Palaeo-landscape feature identification: a FOSS cloud- based Python approach through Google Earth Engine (GEE)

Guillem Domingo-Ribas
Filippo Brandolini

Landscapes are the result of complex long-term interactions between natural and cultural forces, hence requiring techniques that enhance past landscape mapping and sustainable development perspectives.
This paper presents a FOSS cloud-based protocol that employs Sentinel-2 imagery in GEE to identify palaeo-landscape features. Developed in Google Colab, the procedure is tested in the Po Plain riverscape (Italy), and it can be easily adapted and replicated for any area of the world.


Contemporary landscapes materialise from complex long-term interactions between natural and cultural forces. Human populations reorganise the land, adapt its use and its spatial structure to meet their needs. Their use of the land has altered the natural environment at least since the late Pleistocene and, over recent millennia, these processes have accelerated. Therefore, given the threat of human activities as active geomorphological agents that modify the physical landscape, it becomes paramount to develop techniques that enhance past landscape reconstruction while aiding future landscape planning and sustainable development perspectives.

In this line, interdisciplinary GIS and remote sensing techniques have provided significant enhancements in landscape research. These tools have improved the analysis of landscape dynamics over different spatial and temporal scales, enabling the identification of land use change, inferring population dynamics, economic development and, in turn, providing examples of human resilience through past sustainable development practices. Thus, GIS and remote sensing tools also permit the assessment of human impact on natural environments, hence requiring an approach in which the natural and cultural heritage domains are perceived together (Harrison 2015: 36). At the same time, other scholars highlight that the customizability and the potential for streamlining and automatising feature identification processes offered by remote sensing tools significantly reduce time-consuming manual mapping tasks, notwithstanding the need for analysis on the accuracy of the results (Traviglia and Torsello 2017).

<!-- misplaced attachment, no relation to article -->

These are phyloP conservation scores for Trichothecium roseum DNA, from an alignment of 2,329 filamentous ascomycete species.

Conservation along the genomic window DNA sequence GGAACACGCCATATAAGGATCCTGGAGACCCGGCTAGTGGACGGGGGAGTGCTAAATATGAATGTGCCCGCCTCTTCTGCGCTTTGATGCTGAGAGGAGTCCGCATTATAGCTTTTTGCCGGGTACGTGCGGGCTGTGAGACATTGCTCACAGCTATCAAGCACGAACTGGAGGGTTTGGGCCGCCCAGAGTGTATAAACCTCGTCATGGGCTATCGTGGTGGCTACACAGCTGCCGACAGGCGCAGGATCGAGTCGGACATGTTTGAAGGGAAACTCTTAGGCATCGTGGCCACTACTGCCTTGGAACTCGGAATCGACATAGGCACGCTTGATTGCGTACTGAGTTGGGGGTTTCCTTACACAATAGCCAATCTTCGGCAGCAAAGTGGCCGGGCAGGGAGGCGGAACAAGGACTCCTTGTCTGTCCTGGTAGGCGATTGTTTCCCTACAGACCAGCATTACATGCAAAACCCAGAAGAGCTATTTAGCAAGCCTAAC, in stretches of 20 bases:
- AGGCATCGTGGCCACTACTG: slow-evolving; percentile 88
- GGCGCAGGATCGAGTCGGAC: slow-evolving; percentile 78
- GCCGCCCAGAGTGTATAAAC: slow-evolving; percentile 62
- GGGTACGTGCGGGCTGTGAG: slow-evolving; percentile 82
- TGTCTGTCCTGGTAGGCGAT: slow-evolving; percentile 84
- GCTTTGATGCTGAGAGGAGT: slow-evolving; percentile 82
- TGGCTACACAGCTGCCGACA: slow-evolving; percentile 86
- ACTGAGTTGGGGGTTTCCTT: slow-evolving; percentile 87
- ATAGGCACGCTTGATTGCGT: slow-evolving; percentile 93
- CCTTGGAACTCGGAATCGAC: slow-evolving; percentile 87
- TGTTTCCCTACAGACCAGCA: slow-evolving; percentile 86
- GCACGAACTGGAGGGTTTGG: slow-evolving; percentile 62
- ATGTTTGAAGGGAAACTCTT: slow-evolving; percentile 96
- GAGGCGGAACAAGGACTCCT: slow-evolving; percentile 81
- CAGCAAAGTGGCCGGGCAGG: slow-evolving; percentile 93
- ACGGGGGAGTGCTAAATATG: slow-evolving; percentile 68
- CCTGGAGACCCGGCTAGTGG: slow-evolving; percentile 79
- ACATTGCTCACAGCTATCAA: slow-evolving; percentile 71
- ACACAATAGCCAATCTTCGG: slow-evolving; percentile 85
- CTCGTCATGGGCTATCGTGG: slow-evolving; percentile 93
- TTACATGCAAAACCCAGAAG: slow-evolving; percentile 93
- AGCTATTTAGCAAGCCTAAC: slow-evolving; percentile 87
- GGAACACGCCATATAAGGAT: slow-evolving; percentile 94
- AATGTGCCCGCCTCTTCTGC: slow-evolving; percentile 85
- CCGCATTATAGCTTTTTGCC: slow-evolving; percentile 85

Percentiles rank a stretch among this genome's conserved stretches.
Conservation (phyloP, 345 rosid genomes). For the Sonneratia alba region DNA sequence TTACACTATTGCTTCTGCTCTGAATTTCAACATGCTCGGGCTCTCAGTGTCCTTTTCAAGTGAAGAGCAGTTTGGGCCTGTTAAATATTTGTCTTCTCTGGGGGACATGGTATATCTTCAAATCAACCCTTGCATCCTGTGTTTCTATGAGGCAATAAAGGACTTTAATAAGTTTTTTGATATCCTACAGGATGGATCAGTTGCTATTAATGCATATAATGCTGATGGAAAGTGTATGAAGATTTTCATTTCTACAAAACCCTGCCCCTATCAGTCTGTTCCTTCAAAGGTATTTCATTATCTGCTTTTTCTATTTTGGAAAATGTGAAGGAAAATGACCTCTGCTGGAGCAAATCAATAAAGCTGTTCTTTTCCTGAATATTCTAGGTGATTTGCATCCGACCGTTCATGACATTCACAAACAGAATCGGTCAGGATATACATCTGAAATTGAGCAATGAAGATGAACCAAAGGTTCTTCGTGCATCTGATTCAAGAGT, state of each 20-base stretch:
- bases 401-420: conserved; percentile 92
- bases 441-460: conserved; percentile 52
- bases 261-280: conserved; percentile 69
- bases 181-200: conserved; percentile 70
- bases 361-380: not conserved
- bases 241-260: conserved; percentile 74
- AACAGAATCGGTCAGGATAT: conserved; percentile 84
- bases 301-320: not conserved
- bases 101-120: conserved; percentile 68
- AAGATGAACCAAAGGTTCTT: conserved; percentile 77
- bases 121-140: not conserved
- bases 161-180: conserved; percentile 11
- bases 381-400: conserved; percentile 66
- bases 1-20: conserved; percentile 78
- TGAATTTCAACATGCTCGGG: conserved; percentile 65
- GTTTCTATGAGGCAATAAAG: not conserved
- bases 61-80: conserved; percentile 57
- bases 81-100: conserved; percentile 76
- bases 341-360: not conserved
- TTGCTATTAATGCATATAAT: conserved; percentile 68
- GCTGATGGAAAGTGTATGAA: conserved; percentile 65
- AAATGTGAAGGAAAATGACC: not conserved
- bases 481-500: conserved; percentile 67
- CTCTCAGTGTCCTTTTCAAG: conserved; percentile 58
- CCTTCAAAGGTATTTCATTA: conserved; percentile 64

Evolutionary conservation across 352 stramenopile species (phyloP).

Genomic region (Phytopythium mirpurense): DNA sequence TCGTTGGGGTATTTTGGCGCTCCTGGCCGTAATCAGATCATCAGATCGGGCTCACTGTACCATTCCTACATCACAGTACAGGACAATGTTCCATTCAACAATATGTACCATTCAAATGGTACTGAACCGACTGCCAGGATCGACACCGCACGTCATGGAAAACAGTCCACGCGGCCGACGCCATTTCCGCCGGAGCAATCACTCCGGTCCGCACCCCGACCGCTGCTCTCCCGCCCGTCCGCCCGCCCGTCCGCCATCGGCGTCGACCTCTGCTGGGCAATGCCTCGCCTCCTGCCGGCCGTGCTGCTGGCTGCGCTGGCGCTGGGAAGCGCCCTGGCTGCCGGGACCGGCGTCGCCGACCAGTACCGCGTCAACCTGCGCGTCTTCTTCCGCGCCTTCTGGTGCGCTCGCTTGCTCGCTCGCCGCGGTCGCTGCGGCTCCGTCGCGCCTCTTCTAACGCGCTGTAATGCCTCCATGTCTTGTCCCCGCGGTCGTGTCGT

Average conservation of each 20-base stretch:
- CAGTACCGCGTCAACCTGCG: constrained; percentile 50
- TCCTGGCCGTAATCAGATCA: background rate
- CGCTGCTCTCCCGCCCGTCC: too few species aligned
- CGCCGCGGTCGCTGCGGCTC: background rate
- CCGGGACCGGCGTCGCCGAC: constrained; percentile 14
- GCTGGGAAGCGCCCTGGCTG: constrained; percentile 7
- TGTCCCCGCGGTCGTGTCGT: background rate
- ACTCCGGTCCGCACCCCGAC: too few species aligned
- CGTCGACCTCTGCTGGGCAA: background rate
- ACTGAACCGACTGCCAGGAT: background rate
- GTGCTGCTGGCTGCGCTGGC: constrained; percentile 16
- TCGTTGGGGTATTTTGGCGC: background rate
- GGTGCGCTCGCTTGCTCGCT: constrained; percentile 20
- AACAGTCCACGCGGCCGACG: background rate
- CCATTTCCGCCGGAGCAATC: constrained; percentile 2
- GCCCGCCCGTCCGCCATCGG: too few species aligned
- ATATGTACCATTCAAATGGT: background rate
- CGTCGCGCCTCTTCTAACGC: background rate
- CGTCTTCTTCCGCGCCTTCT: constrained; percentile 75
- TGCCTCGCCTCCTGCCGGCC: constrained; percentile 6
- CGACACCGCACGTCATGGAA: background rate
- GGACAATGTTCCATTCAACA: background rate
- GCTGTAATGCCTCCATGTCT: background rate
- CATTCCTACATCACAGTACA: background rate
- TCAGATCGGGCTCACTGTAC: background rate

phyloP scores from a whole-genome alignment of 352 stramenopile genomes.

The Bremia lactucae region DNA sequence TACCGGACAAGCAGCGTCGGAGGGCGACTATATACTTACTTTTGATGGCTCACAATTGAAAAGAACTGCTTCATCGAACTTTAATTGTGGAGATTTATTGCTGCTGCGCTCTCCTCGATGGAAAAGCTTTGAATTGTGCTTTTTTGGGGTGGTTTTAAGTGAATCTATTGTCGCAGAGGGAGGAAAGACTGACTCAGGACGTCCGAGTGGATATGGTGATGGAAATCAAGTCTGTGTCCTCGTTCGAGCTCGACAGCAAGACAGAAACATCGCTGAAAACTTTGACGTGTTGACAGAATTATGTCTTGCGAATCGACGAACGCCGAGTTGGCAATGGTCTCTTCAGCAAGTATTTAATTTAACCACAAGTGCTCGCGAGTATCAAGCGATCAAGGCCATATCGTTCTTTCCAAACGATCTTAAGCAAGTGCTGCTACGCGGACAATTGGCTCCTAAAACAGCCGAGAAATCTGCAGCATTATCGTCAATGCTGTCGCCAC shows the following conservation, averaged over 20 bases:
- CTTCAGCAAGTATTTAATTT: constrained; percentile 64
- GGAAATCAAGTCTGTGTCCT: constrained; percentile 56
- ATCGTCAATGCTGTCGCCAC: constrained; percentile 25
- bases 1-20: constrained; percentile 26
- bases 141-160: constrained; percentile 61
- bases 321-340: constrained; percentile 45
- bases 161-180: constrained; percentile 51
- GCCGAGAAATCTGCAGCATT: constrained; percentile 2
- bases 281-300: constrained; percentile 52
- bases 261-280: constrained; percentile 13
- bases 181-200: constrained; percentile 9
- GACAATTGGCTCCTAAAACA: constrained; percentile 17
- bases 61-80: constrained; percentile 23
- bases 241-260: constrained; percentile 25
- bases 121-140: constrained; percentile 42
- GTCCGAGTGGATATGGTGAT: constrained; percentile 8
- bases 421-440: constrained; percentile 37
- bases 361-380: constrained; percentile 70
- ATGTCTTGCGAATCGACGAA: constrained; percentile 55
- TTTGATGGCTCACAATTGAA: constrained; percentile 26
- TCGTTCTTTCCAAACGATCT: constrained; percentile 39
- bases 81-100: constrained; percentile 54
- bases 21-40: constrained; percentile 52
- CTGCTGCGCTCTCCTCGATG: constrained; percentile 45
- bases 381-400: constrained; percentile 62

However, considering that archaeological research or commercial archaeological companies do not normally receive a high investment, software companies’ licences can hinder the usage of GIS. In this line, remote sensing software licences, powerful working stations with large storage space and certain satellite images can also require higher funding efforts (Parcak 2009). Instead, free and open source software (FOSS) constitute an alternative that does not only imply saving money, but also benefits from a vast active online community as well as installing, modifying and sharing the software when necessary (Ducke 2012). At the same time, in order to move towards a good scientific practice, it is necessary to publish the data, the source code and the software environment that generated the results, which is a growing tendency amongst open source projects and enables other users to reproduce the same process (Donoho et al. 2009).

Therefore, the advent of free-ware cloud computing services such as Google Earth Engine (GEE) represents a step forward towards sustainable and cost-effective landscape monitoring through the processing of more than 40 years of free and open satellite imagery and earth observation tools. Moreover, the possibility of employing GEE through its Python API in Google Colaboratory (commonly known as Colab) allows the use of a Python development environment that runs in the browser using Google Cloud, facilitating the creation of extensions, packages and scripts that broaden the applications of FOSS, particularly for processing more than 40 years of free and open satellite data, whose integration within archaeological projects is expected to continue increasing (Orengo 2015). In this line, while the capabilities of Python in modelling landscape dynamics are widely known, few research revolves around the potential of the GEE Python API (Vos et al. 2019), with a few exceptions that present the potential of the tool and its data catalogue in archaeological research (e.g. Liss, Howland, and Levy 2017; Fattore et al. 2021). Thus, we propose a complete FOSS-cloud approach to identify palaeo-landscape features through the use of GEE Python API in Google Colab. The present paper summarises our presentation at the ArcheoFOSS 2021 Conference, and further information about this methodological approach is available at (Brandolini et al. 2021).